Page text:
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New draft with details

From: Charles McCathieNevile <charles@w3.org>
Date: Wed, 8 Dec 1999 08:45:45 -0500 (EST)
To: WAI AU Guidelines <w3c-wai-au@w3.org>, Judy Brewer <jbrewer@w3.org>
Message-ID: <Pine.LNX.4.20.9912080827330.22545-100000@tux.w3.org>
Dear all,

thanks to Ian there is a new draft at
http://www.w3.org/WAI/AU/PR-WAI-AUTOOLS-19991208 for your perusal.

The following outlines the text added to (or in some cases the new vesrions
of text in) the draft which will be published shortly. This text is intended
to resolve the concerns raised in member review (except the suggestion about
having a "priority 0", for which the proposed resolution is not to do it).

From the definitions of priority:

 as part of relative priority:

  All authoring tools should support all applicable Web Content Guideline
  checkpoints, but the nature of that support may vary according to the
  nature of the authoring tool, the expected skill level of the author using
  the tool, and the requirements of each WCAG checkpoint. In some cases
  support can be provided automatically, without the need for explicit author
  participation, in other cases human judgment is required and support is
  provided by the tool in the form of prompts and documentation.

 and as a general not on priorities:

  In choosing priority levels for checkpoints, the Working Group has assumed
  that "the author" is a competent, but not necessarily expert, user of the
  authoring tool, and that the author has no prior knowledge of
  accessibility. For example, the author is not expected to have read all of
  the documentation but is expected to know how to turn to the documentation
  for assistance.

From the Conformance section (note that the piece on applicability in the 2 december draft was removed)

  Note. Some example conformance evaluations are available. It should be
  noted that conformance claims are not necessarily validated or endorsed by

Checkpoint 1.3 (as per the meeting yesterday):

  1.3 Ensure that when the tool automatically generates markup it conforms to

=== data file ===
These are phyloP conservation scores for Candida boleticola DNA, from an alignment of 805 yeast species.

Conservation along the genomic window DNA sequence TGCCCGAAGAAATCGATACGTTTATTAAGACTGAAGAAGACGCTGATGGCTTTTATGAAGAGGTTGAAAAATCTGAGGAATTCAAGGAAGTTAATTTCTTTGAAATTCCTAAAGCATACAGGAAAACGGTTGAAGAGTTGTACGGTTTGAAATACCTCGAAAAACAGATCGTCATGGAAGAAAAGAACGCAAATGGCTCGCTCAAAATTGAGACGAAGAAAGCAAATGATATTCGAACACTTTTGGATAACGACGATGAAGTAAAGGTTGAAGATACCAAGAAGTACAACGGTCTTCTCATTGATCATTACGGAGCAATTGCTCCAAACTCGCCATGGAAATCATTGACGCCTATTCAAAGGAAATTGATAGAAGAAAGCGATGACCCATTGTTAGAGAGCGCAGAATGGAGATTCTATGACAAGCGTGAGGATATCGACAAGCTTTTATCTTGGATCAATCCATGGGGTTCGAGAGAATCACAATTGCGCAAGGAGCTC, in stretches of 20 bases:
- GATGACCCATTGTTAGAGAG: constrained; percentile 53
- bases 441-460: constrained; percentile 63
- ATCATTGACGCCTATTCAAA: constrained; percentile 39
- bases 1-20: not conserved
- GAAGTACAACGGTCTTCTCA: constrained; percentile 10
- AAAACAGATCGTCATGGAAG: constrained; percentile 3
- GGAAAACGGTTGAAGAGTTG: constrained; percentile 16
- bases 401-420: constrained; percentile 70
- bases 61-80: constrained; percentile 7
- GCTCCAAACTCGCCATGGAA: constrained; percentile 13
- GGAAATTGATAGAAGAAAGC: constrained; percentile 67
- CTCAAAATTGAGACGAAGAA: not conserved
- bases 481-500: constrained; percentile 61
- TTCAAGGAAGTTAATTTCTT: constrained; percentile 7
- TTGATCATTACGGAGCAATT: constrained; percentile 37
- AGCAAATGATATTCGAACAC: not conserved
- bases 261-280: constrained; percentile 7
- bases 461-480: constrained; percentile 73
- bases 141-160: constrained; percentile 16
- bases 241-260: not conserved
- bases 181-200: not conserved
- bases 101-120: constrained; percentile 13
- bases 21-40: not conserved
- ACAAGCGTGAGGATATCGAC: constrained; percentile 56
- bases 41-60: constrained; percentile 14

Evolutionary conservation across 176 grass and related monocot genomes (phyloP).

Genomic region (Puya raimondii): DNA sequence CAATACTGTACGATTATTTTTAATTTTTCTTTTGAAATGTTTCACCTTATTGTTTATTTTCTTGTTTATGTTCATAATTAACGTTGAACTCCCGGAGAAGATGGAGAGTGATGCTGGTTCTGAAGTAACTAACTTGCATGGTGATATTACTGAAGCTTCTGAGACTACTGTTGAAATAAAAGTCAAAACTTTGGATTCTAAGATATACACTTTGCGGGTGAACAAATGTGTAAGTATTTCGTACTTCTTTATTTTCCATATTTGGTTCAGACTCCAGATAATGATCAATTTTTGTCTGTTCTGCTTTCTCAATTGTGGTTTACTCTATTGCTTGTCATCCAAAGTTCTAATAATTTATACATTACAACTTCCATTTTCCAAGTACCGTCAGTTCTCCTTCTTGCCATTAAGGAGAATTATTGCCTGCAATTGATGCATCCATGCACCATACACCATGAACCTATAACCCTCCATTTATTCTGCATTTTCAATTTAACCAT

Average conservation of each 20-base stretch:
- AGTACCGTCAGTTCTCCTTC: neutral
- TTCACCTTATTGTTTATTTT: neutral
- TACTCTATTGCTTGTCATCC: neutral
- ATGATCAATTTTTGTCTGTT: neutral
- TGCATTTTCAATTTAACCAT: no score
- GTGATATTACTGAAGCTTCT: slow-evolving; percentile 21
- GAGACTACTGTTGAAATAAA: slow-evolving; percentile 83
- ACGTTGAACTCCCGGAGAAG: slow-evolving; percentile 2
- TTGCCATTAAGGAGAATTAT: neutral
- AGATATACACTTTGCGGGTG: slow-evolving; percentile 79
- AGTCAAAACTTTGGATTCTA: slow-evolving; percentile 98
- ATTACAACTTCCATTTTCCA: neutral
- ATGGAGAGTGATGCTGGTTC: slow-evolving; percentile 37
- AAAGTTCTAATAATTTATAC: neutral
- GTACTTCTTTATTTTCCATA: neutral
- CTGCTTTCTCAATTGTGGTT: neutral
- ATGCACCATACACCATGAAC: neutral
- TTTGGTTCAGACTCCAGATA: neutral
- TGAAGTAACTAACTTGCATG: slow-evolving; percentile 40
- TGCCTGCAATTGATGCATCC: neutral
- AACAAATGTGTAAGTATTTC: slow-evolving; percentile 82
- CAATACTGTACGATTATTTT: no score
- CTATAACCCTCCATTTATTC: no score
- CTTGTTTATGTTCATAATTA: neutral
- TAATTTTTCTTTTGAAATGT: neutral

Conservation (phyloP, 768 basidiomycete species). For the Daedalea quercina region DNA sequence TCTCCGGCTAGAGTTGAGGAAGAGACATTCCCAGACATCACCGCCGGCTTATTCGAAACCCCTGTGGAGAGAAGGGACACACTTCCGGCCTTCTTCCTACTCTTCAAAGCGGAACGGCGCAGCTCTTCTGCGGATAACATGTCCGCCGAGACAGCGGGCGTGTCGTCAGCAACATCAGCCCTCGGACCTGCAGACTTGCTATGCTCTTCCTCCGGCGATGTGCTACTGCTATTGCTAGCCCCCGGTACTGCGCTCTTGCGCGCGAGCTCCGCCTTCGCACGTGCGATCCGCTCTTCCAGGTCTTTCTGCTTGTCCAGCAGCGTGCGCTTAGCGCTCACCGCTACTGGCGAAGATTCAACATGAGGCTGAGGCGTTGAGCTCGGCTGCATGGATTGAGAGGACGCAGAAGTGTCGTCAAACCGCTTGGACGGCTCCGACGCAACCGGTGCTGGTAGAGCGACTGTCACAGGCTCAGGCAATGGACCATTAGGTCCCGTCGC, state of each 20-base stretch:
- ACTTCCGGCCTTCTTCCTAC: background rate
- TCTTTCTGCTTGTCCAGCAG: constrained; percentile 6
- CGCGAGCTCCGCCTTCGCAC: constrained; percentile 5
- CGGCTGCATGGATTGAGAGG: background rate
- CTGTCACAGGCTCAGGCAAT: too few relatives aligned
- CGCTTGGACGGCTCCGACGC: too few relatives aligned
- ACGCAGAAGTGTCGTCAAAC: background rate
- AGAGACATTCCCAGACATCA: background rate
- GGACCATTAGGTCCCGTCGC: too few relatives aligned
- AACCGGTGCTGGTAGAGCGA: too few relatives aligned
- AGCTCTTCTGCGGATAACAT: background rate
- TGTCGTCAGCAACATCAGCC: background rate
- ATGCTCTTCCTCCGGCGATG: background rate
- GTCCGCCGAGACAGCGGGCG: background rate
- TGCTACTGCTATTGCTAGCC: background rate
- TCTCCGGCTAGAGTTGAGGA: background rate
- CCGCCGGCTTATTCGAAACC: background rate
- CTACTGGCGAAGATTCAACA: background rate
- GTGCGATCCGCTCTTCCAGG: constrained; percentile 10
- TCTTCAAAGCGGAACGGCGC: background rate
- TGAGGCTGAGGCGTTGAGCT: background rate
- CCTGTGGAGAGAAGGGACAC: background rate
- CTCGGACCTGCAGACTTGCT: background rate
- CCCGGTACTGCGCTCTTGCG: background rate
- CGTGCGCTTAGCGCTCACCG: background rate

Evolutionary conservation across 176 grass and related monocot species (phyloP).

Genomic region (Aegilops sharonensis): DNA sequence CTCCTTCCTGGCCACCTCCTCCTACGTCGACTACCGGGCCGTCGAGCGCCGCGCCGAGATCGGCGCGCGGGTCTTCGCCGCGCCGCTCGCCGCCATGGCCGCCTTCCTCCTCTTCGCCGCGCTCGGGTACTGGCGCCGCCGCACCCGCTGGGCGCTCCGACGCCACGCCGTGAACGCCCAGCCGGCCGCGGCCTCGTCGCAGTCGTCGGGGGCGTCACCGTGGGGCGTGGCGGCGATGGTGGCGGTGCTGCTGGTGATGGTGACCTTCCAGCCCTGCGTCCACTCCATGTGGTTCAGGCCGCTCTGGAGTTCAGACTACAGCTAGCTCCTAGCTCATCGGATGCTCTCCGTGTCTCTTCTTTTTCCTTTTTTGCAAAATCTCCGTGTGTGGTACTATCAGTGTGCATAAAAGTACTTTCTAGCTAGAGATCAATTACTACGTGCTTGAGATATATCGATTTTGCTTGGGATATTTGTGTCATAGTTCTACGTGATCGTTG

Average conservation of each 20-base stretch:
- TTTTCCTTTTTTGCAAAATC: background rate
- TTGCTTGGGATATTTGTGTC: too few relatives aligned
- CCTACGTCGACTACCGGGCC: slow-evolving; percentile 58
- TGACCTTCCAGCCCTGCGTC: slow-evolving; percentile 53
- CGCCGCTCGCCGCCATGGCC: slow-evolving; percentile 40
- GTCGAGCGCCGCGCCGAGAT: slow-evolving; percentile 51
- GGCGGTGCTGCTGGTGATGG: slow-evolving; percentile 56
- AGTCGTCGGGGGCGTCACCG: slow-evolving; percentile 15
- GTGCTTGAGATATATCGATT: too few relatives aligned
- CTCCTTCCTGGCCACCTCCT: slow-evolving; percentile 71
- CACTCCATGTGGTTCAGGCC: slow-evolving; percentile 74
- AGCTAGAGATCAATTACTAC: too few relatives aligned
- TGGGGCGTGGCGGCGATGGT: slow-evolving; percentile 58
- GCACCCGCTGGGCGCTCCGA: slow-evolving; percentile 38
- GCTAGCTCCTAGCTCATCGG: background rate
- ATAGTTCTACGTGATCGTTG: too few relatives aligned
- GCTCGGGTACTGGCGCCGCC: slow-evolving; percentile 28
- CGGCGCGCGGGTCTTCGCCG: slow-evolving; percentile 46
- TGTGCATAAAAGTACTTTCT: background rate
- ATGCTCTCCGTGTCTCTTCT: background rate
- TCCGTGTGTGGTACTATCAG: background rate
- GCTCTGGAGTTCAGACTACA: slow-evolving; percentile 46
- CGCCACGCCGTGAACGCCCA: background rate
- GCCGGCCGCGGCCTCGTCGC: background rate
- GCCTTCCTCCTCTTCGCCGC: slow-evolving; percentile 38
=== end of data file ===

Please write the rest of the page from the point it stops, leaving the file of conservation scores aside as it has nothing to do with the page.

the W3C's Web Content Accessibility Guidelines
  [WAI-WEBCONTENT].  [Relative Priority]

Checkpoint 3.1:

  3.1 Prompt the author to provide equivalent alternative information (e.g.,
  captions, auditory descriptions and collated text transcripts for
  video). [Relative Priority]
  Note. Some Checkpoints in Web Content Accessibility Guidelines
  [WAI-WEBCONTENT] may not be applicable.

Checkpoint 3.2:

  3.2 Help the author create structured content and separate information from
  its presentation. [Relative Priority]
  Note: Some Checkpoints in Web Content Accessibility Guidelines
  [WAI-WEBCONTENT] may not be applicable.

First para of guideline 4 introduction:

  Many authoring tools allow authors to create documents with little or no
  knowledge about the underlying markup. To ensure accessibility, authoring
  tools must be designed so that they can (where possible
  automatically) identify inaccessible markup, and enable its correction even
  when the markup itself is hidden from the author.

Checkpoint 4.1:

  4.1 Check for and alert the author to accessibility problems. [Relative
  Note: Accessibility problems should be detected automatically where
  possible. Where this is not possible, the tool may need to prompt the user
  to make decisions, or to manually check for certain types of problem.

Check for, in 4.1 is linked to the follwing definition in the definitions section:

  Check for as used in checkpoint 4.1, check for can refer to three types of

  In some instances an authoring tool will be able to check
  automatically. For example checking for validity Refer also to checkpoint
  2.2. or testing whether an image is the only content of a link.

  In some cases the tool will be able to "suspect" or "guess"that there is a
  problem, but will need to confirm with the author. For example, in making
  sure that a sensible reading order is preserved a tool can present a
  linearided version of a page to the author.

  In some cases a tool must rely mostly on the author, and can only ask the
  author to check. For example, prompting the author to check whether
  equivalent alternatives for multimedia are appropriate. This is the minimal
  standard to be satisfied. Subtle, rather than extensive, prompting is more
  likely to be effective in encouraging the user to verify accessibility
  where it canot be done automatically.

--Charles McCathieNevile    mailto:charles@w3.org  phone: +61 409 134 136
W3C Web Accessibility Initiative                    http://www.w3.org/WAI
21 Mitchell Street, Footscray, VIC 3011,  Australia (I've moved!)
Received on Wednesday, 8 December 1999 08:45:46 UTC

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